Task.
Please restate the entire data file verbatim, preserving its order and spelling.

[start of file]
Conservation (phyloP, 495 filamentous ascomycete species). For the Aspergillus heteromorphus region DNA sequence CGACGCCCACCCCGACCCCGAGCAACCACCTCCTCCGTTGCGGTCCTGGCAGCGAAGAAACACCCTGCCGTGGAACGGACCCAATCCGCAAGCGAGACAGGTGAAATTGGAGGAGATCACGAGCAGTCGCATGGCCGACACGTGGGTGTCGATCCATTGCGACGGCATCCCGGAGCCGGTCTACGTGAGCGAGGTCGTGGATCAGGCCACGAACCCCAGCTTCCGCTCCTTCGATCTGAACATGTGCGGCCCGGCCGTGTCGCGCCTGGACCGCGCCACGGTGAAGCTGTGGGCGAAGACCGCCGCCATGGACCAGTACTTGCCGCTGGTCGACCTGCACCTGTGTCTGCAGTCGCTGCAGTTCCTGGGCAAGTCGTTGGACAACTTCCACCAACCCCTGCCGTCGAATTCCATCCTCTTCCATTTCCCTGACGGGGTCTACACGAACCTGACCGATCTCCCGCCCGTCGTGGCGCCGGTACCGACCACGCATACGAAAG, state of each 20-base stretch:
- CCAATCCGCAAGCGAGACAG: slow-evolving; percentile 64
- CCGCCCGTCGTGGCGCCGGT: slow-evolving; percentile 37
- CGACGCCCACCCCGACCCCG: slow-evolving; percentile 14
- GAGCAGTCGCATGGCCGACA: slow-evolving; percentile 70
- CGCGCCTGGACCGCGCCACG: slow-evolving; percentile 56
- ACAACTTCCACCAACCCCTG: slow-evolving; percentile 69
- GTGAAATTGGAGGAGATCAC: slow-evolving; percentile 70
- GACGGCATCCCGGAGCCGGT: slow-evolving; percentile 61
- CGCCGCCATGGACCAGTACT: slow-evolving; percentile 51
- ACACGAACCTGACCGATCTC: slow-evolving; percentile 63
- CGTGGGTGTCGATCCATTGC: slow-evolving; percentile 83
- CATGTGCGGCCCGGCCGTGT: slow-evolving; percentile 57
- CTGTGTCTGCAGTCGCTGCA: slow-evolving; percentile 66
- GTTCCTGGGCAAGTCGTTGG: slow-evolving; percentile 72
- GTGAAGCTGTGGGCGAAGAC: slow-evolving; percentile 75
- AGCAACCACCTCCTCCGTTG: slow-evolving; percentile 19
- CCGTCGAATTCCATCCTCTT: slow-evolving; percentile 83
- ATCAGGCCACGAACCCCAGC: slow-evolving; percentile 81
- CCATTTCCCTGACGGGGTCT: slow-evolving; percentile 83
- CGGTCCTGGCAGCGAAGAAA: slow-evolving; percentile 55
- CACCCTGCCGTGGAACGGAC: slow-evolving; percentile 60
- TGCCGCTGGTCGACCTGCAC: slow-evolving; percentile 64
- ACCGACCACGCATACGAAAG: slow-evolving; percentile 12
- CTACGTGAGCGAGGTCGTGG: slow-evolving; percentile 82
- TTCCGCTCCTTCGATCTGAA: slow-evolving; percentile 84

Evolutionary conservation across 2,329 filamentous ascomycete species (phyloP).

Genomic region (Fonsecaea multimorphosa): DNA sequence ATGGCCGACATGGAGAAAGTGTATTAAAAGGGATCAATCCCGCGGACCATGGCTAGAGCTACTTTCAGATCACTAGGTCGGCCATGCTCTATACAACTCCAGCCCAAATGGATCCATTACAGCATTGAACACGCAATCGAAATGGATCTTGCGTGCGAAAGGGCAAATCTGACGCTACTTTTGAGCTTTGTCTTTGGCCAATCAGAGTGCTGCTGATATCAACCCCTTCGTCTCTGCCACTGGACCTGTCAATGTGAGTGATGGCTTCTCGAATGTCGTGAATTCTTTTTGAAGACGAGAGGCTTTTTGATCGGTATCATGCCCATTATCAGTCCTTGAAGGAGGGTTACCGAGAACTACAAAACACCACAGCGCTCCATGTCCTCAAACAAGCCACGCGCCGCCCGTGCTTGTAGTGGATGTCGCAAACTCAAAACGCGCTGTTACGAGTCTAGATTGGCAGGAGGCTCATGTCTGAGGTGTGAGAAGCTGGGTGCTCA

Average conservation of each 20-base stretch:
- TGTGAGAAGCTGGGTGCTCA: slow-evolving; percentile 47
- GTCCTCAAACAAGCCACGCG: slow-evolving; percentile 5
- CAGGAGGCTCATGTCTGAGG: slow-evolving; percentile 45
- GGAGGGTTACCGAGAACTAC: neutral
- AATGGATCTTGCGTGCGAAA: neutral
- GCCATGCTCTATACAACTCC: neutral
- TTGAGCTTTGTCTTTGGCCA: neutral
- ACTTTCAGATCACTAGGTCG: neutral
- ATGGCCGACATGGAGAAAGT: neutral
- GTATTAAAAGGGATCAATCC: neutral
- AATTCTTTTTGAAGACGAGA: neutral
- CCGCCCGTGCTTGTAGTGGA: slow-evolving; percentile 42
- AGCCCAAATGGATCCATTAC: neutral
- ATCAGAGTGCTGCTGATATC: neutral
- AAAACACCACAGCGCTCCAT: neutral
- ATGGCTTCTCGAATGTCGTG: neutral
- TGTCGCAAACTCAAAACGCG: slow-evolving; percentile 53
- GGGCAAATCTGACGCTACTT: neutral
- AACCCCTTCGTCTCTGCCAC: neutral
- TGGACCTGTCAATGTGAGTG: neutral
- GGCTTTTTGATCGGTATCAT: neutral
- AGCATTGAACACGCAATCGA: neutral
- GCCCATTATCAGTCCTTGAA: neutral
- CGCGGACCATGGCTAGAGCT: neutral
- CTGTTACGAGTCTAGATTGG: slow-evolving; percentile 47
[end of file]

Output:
Conservation (phyloP, 495 filamentous ascomycete species). For the Aspergillus heteromorphus region DNA sequence CGACGCCCACCCCGACCCCGAGCAACCACCTCCTCCGTTGCGGTCCTGGCAGCGAAGAAACACCCTGCCGTGGAACGGACCCAATCCGCAAGCGAGACAGGTGAAATTGGAGGAGATCACGAGCAGTCGCATGGCCGACACGTGGGTGTCGATCCATTGCGACGGCATCCCGGAGCCGGTCTACGTGAGCGAGGTCGTGGATCAGGCCACGAACCCCAGCTTCCGCTCCTTCGATCTGAACATGTGCGGCCCGGCCGTGTCGCGCCTGGACCGCGCCACGGTGAAGCTGTGGGCGAAGACCGCCGCCATGGACCAGTACTTGCCGCTGGTCGACCTGCACCTGTGTCTGCAGTCGCTGCAGTTCCTGGGCAAGTCGTTGGACAACTTCCACCAACCCCTGCCGTCGAATTCCATCCTCTTCCATTTCCCTGACGGGGTCTACACGAACCTGACCGATCTCCCGCCCGTCGTGGCGCCGGTACCGACCACGCATACGAAAG, state of each 20-base stretch:
- CCAATCCGCAAGCGAGACAG: slow-evolving; percentile 64
- CCGCCCGTCGTGGCGCCGGT: slow-evolving; percentile 37
- CGACGCCCACCCCGACCCCG: slow-evolving; percentile 14
- GAGCAGTCGCATGGCCGACA: slow-evolving; percentile 70
- CGCGCCTGGACCGCGCCACG: slow-evolving; percentile 56
- ACAACTTCCACCAACCCCTG: slow-evolving; percentile 69
- GTGAAATTGGAGGAGATCAC: slow-evolving; percentile 70
- GACGGCATCCCGGAGCCGGT: slow-evolving; percentile 61
- CGCCGCCATGGACCAGTACT: slow-evolving; percentile 51
- ACACGAACCTGACCGATCTC: slow-evolving; percentile 63
- CGTGGGTGTCGATCCATTGC: slow-evolving; percentile 83
- CATGTGCGGCCCGGCCGTGT: slow-evolving; percentile 57
- CTGTGTCTGCAGTCGCTGCA: slow-evolving; percentile 66
- GTTCCTGGGCAAGTCGTTGG: slow-evolving; percentile 72
- GTGAAGCTGTGGGCGAAGAC: slow-evolving; percentile 75
- AGCAACCACCTCCTCCGTTG: slow-evolving; percentile 19
- CCGTCGAATTCCATCCTCTT: slow-evolving; percentile 83
- ATCAGGCCACGAACCCCAGC: slow-evolving; percentile 81
- CCATTTCCCTGACGGGGTCT: slow-evolving; percentile 83
- CGGTCCTGGCAGCGAAGAAA: slow-evolving; percentile 55
- CACCCTGCCGTGGAACGGAC: slow-evolving; percentile 60
- TGCCGCTGGTCGACCTGCAC: slow-evolving; percentile 64
- ACCGACCACGCATACGAAAG: slow-evolving; percentile 12
- CTACGTGAGCGAGGTCGTGG: slow-evolving; percentile 82
- TTCCGCTCCTTCGATCTGAA: slow-evolving; percentile 84

Evolutionary conservation across 2,329 filamentous ascomycete species (phyloP).

Genomic region (Fonsecaea multimorphosa): DNA sequence ATGGCCGACATGGAGAAAGTGTATTAAAAGGGATCAATCCCGCGGACCATGGCTAGAGCTACTTTCAGATCACTAGGTCGGCCATGCTCTATACAACTCCAGCCCAAATGGATCCATTACAGCATTGAACACGCAATCGAAATGGATCTTGCGTGCGAAAGGGCAAATCTGACGCTACTTTTGAGCTTTGTCTTTGGCCAATCAGAGTGCTGCTGATATCAACCCCTTCGTCTCTGCCACTGGACCTGTCAATGTGAGTGATGGCTTCTCGAATGTCGTGAATTCTTTTTGAAGACGAGAGGCTTTTTGATCGGTATCATGCCCATTATCAGTCCTTGAAGGAGGGTTACCGAGAACTACAAAACACCACAGCGCTCCATGTCCTCAAACAAGCCACGCGCCGCCCGTGCTTGTAGTGGATGTCGCAAACTCAAAACGCGCTGTTACGAGTCTAGATTGGCAGGAGGCTCATGTCTGAGGTGTGAGAAGCTGGGTGCTCA

Average conservation of each 20-base stretch:
- TGTGAGAAGCTGGGTGCTCA: slow-evolving; percentile 47
- GTCCTCAAACAAGCCACGCG: slow-evolving; percentile 5
- CAGGAGGCTCATGTCTGAGG: slow-evolving; percentile 45
- GGAGGGTTACCGAGAACTAC: neutral
- AATGGATCTTGCGTGCGAAA: neutral
- GCCATGCTCTATACAACTCC: neutral
- TTGAGCTTTGTCTTTGGCCA: neutral
- ACTTTCAGATCACTAGGTCG: neutral
- ATGGCCGACATGGAGAAAGT: neutral
- GTATTAAAAGGGATCAATCC: neutral
- AATTCTTTTTGAAGACGAGA: neutral
- CCGCCCGTGCTTGTAGTGGA: slow-evolving; percentile 42
- AGCCCAAATGGATCCATTAC: neutral
- ATCAGAGTGCTGCTGATATC: neutral
- AAAACACCACAGCGCTCCAT: neutral
- ATGGCTTCTCGAATGTCGTG: neutral
- TGTCGCAAACTCAAAACGCG: slow-evolving; percentile 53
- GGGCAAATCTGACGCTACTT: neutral
- AACCCCTTCGTCTCTGCCAC: neutral
- TGGACCTGTCAATGTGAGTG: neutral
- GGCTTTTTGATCGGTATCAT: neutral
- AGCATTGAACACGCAATCGA: neutral
- GCCCATTATCAGTCCTTGAA: neutral
- CGCGGACCATGGCTAGAGCT: neutral
- CTGTTACGAGTCTAGATTGG: slow-evolving; percentile 47